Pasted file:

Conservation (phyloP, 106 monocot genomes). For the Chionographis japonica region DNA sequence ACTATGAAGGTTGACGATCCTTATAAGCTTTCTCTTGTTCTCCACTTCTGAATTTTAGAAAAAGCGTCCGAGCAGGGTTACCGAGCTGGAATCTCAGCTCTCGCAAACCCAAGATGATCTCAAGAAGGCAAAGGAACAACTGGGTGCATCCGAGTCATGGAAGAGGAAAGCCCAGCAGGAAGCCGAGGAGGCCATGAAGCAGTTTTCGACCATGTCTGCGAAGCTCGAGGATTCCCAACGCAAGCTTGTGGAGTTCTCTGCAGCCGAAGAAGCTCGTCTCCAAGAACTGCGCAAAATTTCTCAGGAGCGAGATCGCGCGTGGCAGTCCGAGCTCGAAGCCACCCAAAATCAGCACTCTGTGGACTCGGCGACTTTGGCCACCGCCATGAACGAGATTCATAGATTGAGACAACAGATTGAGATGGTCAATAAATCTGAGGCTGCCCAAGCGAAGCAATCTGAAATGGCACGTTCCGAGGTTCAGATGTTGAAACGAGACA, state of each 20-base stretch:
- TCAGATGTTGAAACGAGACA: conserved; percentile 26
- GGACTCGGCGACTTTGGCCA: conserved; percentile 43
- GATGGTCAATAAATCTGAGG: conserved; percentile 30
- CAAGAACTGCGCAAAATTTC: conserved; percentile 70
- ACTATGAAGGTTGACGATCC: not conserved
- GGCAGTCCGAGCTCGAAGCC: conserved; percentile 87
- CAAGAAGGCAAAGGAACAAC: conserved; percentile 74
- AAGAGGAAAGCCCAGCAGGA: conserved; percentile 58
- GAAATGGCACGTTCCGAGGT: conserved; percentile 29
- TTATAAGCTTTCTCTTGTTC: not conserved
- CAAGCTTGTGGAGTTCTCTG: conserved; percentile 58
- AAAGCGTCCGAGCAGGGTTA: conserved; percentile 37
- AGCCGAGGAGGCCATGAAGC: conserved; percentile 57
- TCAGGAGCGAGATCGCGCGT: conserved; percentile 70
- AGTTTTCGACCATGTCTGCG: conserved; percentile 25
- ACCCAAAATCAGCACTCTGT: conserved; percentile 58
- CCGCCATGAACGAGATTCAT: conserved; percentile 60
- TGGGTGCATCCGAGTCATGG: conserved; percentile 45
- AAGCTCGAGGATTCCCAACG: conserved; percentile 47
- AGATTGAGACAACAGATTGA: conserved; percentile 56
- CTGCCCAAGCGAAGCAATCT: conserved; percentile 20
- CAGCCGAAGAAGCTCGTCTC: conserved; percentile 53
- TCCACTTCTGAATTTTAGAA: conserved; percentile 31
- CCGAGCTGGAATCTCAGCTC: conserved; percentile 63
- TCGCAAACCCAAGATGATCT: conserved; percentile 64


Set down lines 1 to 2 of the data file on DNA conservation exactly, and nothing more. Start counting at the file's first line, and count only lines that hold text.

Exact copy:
Conservation (phyloP, 106 monocot genomes). For the Chionographis japonica region DNA sequence ACTATGAAGGTTGACGATCCTTATAAGCTTTCTCTTGTTCTCCACTTCTGAATTTTAGAAAAAGCGTCCGAGCAGGGTTACCGAGCTGGAATCTCAGCTCTCGCAAACCCAAGATGATCTCAAGAAGGCAAAGGAACAACTGGGTGCATCCGAGTCATGGAAGAGGAAAGCCCAGCAGGAAGCCGAGGAGGCCATGAAGCAGTTTTCGACCATGTCTGCGAAGCTCGAGGATTCCCAACGCAAGCTTGTGGAGTTCTCTGCAGCCGAAGAAGCTCGTCTCCAAGAACTGCGCAAAATTTCTCAGGAGCGAGATCGCGCGTGGCAGTCCGAGCTCGAAGCCACCCAAAATCAGCACTCTGTGGACTCGGCGACTTTGGCCACCGCCATGAACGAGATTCATAGATTGAGACAACAGATTGAGATGGTCAATAAATCTGAGGCTGCCCAAGCGAAGCAATCTGAAATGGCACGTTCCGAGGTTCAGATGTTGAAACGAGACA, state of each 20-base stretch:
- TCAGATGTTGAAACGAGACA: conserved; percentile 26